E. Merton Coulter, "The Myth of Dade County's Seceding from Georgia in 1860,"

First page of E. Merton Coulter's article "The Myth of Dade County's Seceding from Georgia in 1860."

Rep. Bob Tatum remained in the Georgia state legislature through at least 1863. In a June 29, 1863 letter responding to backers (published in Southern Confederacy, Atlanta, GA, Vol III, No 122) who were encouraging him to run for another term, he stated “At the close of the last session of the Legislature the state of the health of my family and the absence of my sons in the army, who have also been in bad health, determined me to retire from public life and give my entire attention to my family and my private affairs.”

As for the State of Dade, it did exist in a physical sense until 1940.  Dade is tucked into the northwest corner of the state behind the steep slopes of Lookout Mountain.  Until the completion of Georgia 143 (Old S.R. 2), Dade was accessible only from Alabama or Tennessee unless the traveler had the skill of a mountain goat.

“For a mountain county, the roads are fair,” noted George White about Dade County in his 1849 book Statistics of the State of Georgia. “Isolated from the world, the people seem to care for nothing except the supply of their immediate wants. Hospitality is eminently their characteristic. The stranger is greeted with a hearty welcome, and his conversation listened to with evident signs of pleasure. In this county, the refinements of polished society do not exist.”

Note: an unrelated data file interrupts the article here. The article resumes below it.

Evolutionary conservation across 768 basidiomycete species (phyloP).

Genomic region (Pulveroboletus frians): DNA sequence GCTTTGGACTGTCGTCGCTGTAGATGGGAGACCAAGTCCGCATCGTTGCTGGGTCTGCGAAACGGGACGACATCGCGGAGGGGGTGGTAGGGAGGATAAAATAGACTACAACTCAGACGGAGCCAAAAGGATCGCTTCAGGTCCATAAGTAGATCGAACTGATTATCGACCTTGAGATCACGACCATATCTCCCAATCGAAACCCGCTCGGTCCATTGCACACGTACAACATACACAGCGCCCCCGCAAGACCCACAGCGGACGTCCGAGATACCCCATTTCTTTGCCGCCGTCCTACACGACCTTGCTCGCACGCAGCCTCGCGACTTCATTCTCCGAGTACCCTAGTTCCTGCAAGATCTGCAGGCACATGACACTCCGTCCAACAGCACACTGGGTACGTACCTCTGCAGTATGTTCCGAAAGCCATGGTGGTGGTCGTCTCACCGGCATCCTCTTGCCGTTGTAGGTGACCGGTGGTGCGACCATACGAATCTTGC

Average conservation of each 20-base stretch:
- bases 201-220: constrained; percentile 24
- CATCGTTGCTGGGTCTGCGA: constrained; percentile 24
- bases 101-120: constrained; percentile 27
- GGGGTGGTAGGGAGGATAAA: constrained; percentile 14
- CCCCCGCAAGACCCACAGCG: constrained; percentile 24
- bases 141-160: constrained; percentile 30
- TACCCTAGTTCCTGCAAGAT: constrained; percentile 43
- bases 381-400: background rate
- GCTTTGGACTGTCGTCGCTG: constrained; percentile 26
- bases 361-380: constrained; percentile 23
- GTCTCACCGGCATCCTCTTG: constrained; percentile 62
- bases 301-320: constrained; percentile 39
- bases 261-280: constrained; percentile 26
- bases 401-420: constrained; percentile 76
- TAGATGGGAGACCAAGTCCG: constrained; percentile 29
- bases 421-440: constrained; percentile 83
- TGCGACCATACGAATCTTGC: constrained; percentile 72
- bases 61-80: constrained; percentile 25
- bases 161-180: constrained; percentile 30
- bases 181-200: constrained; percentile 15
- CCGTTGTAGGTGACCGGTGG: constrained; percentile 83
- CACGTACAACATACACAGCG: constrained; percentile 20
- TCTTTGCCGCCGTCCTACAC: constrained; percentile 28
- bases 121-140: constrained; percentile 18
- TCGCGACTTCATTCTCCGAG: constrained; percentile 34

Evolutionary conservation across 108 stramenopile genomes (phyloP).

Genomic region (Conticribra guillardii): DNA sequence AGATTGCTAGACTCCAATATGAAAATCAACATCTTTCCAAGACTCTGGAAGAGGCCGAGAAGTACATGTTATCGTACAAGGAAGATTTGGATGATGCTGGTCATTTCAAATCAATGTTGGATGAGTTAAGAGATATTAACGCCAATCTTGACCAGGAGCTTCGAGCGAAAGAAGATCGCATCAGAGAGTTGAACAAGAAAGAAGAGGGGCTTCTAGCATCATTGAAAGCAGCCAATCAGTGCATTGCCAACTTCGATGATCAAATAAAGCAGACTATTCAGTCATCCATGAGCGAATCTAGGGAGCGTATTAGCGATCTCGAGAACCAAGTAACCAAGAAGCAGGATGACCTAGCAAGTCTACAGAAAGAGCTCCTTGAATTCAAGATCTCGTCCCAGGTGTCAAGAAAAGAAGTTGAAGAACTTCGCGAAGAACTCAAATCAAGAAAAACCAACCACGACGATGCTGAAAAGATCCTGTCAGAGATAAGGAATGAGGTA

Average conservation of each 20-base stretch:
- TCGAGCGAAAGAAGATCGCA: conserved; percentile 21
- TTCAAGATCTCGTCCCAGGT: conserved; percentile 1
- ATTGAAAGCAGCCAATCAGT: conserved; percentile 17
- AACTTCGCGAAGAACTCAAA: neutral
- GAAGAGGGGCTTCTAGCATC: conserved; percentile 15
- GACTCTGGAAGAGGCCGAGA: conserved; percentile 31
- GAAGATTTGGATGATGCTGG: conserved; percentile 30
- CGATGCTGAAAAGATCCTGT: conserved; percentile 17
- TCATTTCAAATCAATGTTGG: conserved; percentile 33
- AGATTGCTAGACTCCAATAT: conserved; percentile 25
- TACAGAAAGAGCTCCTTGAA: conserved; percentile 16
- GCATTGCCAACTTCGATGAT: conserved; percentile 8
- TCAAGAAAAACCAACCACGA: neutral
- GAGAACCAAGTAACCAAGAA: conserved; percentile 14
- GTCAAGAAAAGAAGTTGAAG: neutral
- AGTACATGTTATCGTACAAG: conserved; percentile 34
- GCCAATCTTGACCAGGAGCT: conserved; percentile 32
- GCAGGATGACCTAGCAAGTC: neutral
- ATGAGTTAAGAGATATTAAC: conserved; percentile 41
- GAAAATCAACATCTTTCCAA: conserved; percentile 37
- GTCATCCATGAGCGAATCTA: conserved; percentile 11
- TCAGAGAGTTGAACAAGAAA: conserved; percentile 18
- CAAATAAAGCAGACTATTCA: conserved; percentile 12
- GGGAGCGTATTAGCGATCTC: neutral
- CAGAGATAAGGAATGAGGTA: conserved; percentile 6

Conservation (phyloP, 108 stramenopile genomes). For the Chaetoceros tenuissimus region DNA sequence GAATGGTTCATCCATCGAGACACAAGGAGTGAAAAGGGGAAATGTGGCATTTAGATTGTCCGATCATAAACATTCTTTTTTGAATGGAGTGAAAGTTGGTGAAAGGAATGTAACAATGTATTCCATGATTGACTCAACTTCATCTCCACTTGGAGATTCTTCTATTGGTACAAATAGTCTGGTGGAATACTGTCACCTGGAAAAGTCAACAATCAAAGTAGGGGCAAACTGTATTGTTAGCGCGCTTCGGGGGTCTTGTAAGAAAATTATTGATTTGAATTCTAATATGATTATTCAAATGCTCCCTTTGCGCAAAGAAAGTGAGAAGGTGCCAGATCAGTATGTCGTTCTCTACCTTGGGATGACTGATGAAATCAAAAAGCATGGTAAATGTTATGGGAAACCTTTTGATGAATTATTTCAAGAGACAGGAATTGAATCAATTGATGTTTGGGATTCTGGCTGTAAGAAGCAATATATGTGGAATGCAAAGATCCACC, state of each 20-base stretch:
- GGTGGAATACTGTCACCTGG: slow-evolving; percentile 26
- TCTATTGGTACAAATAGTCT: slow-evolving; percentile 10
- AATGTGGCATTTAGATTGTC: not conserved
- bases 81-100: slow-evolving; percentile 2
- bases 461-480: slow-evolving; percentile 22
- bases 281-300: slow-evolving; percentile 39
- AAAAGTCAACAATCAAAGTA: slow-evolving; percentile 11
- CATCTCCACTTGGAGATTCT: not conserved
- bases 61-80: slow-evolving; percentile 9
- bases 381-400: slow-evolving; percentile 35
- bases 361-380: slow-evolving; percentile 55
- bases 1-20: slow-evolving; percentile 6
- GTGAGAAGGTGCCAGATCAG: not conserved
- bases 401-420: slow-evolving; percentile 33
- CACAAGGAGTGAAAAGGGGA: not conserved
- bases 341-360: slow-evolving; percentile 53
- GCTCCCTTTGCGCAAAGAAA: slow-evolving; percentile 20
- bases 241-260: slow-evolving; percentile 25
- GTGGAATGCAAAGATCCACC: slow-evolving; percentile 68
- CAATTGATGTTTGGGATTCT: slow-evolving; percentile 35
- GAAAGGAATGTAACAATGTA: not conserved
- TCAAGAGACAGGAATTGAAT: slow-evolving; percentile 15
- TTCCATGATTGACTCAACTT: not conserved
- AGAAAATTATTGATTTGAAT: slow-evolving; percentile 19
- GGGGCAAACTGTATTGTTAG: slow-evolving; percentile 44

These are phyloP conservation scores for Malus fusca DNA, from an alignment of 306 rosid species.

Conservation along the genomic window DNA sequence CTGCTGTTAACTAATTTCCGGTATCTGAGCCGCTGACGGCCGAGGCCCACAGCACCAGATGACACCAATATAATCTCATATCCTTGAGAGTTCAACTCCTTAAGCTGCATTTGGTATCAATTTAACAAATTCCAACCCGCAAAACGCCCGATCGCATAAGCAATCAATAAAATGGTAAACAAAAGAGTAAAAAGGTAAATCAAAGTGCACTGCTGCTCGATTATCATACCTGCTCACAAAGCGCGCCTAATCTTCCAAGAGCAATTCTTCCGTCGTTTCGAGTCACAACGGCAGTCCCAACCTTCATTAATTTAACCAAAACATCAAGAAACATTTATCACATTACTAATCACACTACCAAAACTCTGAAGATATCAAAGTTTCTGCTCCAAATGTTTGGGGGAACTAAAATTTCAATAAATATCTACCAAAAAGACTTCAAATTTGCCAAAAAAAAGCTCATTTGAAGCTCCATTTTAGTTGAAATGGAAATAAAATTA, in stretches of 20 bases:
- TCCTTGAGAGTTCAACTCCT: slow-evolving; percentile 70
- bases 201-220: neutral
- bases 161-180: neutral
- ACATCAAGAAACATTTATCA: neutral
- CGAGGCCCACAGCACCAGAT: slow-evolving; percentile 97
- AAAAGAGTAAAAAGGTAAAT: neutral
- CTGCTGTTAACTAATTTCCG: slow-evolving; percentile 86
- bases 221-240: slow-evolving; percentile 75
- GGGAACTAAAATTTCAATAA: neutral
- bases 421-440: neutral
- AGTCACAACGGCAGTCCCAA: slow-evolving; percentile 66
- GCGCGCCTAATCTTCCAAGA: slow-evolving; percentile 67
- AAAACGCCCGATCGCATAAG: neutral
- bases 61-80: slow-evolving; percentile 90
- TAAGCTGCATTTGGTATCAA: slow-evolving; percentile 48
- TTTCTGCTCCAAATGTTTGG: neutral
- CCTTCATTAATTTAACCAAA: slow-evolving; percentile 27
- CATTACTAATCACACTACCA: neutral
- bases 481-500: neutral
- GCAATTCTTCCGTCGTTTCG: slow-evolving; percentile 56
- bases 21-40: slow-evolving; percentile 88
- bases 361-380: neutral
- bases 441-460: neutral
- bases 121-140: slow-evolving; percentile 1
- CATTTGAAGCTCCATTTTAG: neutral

Until the all-weather road went through, Dade had been tied to the economy of Chattanooga.  Maybe the celebration on July 4, 1945, was a belated announcement that the State of Dade was ready to join Georgia culturally, physically and economically.

Whether the story had a true basis or not may be irrelevant.  The story was believed, and continues to be believed, by enough people so that it has become viable cultural folklore, which is almost as good as history.

Nonetheless, the organizers of the 2011 State of Dade Heritage Festival decided to hedge their bets on how to present the county’s nickname to the public.  On the site, this year’s promotional copy reads:

“State of Dade Heritage Festival is a celebration of the history behind the myth of the Independent State of Dade. It is focused on the myth and truth of Dade County threatening to secede from the Union and the recognition by President Truman of Dade County’s return to the Union on July 4, 1945.”

Sources: E. Merton Coulter, “The Myth of Dade County’s Seceding from Georgia in 1860,” Georgia Historical Quarterly 41 (December 1957): 349-64.

Retired Senior Volunteer Program, ed. and comp., History of Dade County, Georgia (Summerville, Ga.: ESPY Publishing Co., 1981).

Newsletter Of State Of Dade Camp No. 707, Vol 15, No 5, May 2010
online at

Tatum letter:

Statistics of the State of Georgia, by George White, publ by W. Thorne Williams, Savannah, 1849.